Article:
So, another good man has fallen to the Feminazis. Kevin Roberts, the chairman of advertising company Saatchi and Saatchi, has been forced to resign for the terrible sin of saying that gender diversity was not a problem in his company (which, incidentally, has a 50/50 gender split) and that not all creative types, men or women, aspire to be chief executives. For these supposedly horrible, discriminatory views, he has been hounded out of his job.
This incident parallels that of scientist Sir Tim Hunt, who committed the equally terrible crime of telling a conference audience in Korea that he had a problem with women in the laboratory because he tended to fall in love with them and vice versa. The fact that Sir Tim in fact met his own wife in the laboratory, where they fell in love with each other, is all the proof that anyone would need that it was a personal joke that he was sharing with the audience, not a commentary on women scientists in general. Unfortunately none of this mattered to the Feminazis and Hunt's spineless employers who destroyed his career while he was on a flight back to the United Kingdom.
The obsession with achieving complete gender equality in the workplace is unfair to both women and men. The reports of large gaps between what men and women earn are very misleading, as this report by Pew Research states. The reality is that women on average are paid less than men for some quite legitimate reasons - they may work less hours than men, take more holidays, take significant breaks from their careers to have children, and aspire less to the most senior (and most stressful) jobs in an organisation. In other words, many women (and men) make lifestyle choices that compromise their earning ability.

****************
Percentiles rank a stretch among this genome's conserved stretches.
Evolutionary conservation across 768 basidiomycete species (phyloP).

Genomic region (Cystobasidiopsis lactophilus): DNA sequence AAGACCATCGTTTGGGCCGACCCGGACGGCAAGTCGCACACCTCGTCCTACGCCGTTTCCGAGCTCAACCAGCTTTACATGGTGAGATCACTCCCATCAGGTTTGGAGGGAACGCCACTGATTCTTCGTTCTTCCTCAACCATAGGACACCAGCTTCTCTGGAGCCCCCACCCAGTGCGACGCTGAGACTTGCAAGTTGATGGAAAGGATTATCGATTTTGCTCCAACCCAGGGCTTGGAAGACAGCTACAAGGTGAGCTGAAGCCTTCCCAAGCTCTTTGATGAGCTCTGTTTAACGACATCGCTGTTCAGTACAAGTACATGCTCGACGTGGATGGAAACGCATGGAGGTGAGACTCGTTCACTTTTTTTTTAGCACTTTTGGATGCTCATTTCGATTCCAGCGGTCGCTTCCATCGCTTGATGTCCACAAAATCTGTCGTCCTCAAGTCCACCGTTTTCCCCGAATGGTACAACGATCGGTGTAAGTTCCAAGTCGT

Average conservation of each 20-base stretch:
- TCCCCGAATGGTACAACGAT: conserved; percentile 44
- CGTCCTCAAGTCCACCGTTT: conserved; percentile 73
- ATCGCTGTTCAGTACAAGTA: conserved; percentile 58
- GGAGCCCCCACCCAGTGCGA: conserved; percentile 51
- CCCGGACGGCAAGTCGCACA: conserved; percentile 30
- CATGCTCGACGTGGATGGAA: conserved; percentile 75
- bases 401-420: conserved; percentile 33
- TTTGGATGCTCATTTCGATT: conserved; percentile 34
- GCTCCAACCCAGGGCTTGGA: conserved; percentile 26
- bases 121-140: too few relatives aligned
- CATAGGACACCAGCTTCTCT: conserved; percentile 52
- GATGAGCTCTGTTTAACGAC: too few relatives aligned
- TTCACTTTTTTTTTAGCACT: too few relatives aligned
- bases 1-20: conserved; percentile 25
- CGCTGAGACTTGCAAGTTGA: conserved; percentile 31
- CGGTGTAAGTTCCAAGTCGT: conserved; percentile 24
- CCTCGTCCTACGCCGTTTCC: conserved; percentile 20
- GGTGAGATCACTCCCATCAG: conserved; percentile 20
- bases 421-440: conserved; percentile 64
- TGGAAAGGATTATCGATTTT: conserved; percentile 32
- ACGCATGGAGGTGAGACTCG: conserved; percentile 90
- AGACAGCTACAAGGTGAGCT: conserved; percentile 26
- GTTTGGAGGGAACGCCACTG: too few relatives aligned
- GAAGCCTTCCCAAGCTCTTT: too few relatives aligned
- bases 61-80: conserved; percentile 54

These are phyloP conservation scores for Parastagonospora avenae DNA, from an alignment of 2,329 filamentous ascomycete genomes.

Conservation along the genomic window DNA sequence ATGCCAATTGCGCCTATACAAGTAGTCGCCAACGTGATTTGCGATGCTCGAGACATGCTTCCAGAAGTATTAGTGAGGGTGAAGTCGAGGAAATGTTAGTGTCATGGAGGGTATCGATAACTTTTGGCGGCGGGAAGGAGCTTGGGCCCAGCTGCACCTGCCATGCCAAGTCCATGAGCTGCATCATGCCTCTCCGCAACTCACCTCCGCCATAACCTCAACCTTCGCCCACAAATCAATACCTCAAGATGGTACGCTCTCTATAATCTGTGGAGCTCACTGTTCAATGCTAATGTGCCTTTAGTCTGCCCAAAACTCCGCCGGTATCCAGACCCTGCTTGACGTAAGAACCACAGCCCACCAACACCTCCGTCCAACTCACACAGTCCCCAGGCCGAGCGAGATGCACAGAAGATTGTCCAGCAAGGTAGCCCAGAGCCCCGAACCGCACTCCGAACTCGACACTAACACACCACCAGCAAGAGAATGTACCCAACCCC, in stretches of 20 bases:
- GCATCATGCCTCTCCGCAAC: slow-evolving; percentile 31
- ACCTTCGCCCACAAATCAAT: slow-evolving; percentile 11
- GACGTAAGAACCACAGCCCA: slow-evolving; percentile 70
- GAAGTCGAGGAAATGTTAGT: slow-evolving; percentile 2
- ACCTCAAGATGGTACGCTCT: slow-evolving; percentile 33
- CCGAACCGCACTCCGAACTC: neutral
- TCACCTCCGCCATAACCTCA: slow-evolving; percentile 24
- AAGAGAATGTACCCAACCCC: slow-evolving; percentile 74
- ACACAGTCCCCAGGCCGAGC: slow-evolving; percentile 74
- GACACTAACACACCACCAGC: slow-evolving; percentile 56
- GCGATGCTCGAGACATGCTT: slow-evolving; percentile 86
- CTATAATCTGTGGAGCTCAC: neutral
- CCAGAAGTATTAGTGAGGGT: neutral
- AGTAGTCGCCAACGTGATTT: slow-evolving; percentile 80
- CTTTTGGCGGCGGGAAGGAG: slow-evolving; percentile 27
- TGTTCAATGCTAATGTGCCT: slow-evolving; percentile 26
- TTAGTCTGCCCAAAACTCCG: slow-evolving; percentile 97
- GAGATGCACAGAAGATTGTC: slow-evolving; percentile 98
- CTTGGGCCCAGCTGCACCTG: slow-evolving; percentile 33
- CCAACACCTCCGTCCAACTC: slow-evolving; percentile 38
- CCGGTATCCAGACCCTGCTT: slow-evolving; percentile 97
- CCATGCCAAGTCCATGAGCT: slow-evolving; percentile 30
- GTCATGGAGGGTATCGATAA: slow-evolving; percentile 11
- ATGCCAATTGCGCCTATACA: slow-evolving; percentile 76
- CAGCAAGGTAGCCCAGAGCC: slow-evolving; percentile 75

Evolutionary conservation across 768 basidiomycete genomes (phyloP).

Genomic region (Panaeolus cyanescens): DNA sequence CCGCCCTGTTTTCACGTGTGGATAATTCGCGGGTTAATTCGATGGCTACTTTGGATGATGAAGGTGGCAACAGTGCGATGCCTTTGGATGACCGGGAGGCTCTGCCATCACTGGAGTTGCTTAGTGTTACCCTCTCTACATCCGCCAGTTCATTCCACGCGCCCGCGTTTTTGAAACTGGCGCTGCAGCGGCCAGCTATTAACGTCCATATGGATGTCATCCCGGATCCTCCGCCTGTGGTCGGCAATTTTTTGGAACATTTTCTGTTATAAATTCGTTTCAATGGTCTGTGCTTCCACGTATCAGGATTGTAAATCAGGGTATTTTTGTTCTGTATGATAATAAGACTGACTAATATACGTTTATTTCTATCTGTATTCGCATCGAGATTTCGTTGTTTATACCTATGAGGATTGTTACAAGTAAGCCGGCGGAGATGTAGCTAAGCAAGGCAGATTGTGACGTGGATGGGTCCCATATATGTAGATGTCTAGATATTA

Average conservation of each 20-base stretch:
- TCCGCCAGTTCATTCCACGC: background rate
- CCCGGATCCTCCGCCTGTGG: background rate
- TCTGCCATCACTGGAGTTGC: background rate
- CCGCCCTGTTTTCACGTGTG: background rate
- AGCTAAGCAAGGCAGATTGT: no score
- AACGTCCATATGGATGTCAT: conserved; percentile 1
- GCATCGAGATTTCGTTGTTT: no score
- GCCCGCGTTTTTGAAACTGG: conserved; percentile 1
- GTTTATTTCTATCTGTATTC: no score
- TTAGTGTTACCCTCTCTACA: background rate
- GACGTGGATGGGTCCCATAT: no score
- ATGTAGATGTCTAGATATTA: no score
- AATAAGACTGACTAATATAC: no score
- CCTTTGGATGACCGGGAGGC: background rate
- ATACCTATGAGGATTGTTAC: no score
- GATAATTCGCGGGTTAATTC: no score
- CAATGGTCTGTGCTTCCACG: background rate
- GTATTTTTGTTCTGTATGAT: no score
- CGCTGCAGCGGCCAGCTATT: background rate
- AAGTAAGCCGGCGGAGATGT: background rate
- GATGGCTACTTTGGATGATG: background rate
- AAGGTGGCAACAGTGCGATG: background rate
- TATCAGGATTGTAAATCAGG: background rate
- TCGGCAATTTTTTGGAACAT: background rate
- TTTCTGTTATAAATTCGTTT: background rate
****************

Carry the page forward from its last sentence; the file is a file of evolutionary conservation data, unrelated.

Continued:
The issue is illustrated well in grand slam tennis competitions, which now have equal prize money for men and women. But is that really fair? Men play for the best of five sets in grand slams whereas women play for best of three sets. This actually means that on average men are on the court for twice as long as women during a tournament. Men's games also get more spectators and television viewing audiences, and therefore earn more revenue for the tournament, so in relation to hours played and tournament revenue earned, the men are actually paid much less than the women.
I am a father of daughters and I want to see them get the best opportunities in life, but I think knee-capping men, and pushing women into roles they may not aspire to, is not the way to achieve that. As someone who has worked in senior management for a large multi-national company, I know that such roles are not for everyone. There are many capable women at the top levels of private and public sector organisations, but that does not mean that every female candidate is as capable to fill every role as every male candidate. Individuals should be promoted on their merits, not according to some ill-conceived quota that does not take into account the multitude of personal factors that determine each candidates suitability for the role.